His illness figures in a few of the poems in the collection, but it does not dominate it completely. In Travels with John Hunter -- one of the longer poems (though only just over two pages) -- Murray describes what happened, neatly compressing and relating the before and after -- and that lost in-between time of nearly three weeks:

Twenty days or to the heat-death
of the Universe have the same duration:
vaguely half an hour.
       Poetry is always something for him to aspire to:
God, at the end of prose,
somehow be our poem
       There are familiar preoccupations in these poems: nature, issues of class and race. There is a certain anti-intellectualism: "Intellectuals invented race" he accuses (attacking two birds with one stone), for example. Or, in the marvelous The Instrument (previously published in Learning Human (see our review)), he insists that intellectuals do not read poetry, they merely "want to control it".

       Some of the poems are very simple and direct, like Drought Dust on the Crockery, reading in its entirety:
Things were not better
when I was young:
things were poorer and harsher,
drought dust on crockery,
and I was young.
       Others poems are elaborate, such as the sharp The Engineer Formerly Known as Strangelove (cleverly taking on the Kubrick-film-character). There is A Dog's Elegy, a dark poem of revolutionary Nanjing (At the Swamping of Categories), some Sound Bites, and an earthquake apologia of sorts (Ernest Hemingway and the Latest Quake). The New Hieroglyphics offers a clever take on the rise of what he calls "sunflower talk, i.e. / metaphor" -- language reduced to symbols and pictograms.

       There is a great deal of variety to these poems. Most are fairly accessible, with Murray getting carried away in language less frequently than in some of his collections. But it does seem more an accumulation of poetry, something of an unfocussed mix. It is certainly worthy, but does not add up to more than its parts.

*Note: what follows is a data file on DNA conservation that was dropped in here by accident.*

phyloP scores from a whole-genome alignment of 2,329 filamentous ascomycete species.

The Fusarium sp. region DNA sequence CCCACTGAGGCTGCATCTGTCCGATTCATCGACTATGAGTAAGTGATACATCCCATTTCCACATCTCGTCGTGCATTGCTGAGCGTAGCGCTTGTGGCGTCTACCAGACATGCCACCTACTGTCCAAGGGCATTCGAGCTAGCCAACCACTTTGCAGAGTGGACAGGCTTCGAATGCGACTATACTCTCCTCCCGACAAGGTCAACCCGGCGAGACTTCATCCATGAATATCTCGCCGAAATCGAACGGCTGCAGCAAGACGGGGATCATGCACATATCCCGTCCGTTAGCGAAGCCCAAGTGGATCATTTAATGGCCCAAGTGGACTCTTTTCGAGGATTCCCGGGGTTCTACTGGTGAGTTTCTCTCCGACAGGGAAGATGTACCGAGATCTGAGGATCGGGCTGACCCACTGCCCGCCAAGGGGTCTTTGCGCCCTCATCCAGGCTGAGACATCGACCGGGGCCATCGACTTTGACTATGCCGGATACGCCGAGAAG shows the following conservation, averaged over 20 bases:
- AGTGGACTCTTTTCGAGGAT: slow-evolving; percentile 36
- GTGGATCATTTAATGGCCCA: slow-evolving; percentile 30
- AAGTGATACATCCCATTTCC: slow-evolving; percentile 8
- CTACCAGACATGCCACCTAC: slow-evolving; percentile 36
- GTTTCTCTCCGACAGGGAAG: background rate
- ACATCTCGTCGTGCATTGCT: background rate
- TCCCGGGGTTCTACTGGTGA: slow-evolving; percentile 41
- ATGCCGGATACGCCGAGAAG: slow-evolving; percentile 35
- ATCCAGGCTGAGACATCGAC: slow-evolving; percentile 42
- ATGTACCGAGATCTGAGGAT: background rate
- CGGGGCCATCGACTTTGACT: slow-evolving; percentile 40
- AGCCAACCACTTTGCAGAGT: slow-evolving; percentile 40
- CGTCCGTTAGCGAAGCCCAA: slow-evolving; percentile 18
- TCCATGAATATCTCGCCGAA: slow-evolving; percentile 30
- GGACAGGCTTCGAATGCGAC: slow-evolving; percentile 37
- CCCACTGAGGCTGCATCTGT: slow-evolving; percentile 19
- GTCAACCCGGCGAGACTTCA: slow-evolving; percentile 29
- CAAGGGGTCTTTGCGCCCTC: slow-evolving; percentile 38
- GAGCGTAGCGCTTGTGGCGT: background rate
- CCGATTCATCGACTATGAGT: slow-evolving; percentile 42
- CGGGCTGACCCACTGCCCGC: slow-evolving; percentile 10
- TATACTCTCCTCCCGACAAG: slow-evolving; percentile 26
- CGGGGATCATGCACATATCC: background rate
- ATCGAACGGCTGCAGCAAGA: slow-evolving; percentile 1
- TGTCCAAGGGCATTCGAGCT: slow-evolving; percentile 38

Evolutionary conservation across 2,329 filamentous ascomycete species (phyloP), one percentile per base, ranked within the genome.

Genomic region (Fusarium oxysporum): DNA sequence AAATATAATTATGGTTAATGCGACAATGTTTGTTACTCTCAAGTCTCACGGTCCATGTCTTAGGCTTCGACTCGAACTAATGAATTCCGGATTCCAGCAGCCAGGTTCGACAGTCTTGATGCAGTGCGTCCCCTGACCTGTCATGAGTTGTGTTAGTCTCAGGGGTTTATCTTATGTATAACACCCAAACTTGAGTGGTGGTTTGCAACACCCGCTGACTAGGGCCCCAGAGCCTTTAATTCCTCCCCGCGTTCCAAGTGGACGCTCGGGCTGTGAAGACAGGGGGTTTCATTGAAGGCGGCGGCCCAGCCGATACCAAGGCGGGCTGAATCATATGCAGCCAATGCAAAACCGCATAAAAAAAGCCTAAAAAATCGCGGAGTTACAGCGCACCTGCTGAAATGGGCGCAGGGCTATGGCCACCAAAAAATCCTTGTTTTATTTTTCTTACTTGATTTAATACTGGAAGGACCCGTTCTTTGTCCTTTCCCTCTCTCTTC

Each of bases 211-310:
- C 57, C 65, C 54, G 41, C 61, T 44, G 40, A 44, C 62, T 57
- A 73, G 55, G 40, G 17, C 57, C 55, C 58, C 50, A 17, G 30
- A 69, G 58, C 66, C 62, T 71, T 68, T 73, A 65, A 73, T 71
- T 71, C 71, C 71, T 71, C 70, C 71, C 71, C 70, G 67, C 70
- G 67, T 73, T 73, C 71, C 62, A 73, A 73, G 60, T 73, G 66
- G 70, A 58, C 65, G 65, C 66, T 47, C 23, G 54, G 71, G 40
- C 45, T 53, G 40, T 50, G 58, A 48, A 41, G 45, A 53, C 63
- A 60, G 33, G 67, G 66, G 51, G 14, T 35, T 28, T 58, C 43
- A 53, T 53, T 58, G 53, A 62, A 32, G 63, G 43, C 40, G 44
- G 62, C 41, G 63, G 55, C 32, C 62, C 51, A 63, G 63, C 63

Still, much of it is fairly impressive stuff.

       "Too much / of poetry is criticism now", Murray complains. And he is also concerned about the lack of poetic sense in the modern world:
       Celebrity times
resemble Red Guard times
museums purged of past
dead poets not reprinted
       It is a lament we certainly empathize with. Fortunately, not all is entirely bleak, and a few authors -- such as Murray -- do remain, at least to some extent, in print -- and offer poetry that is much more than merely critical.

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Conscious and Verbal: Reviews: Les Murray: Other works by Les Murray under review: Other books of interest under review:
  • See Index of Poetry at the complete review
  • See Index of Australian literature at the complete review

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About the Author:

       Australian poet Les Murray was born in 1938. He has written numerous poetry collections, as well as two novels in verse.

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© 2002-2010 the complete review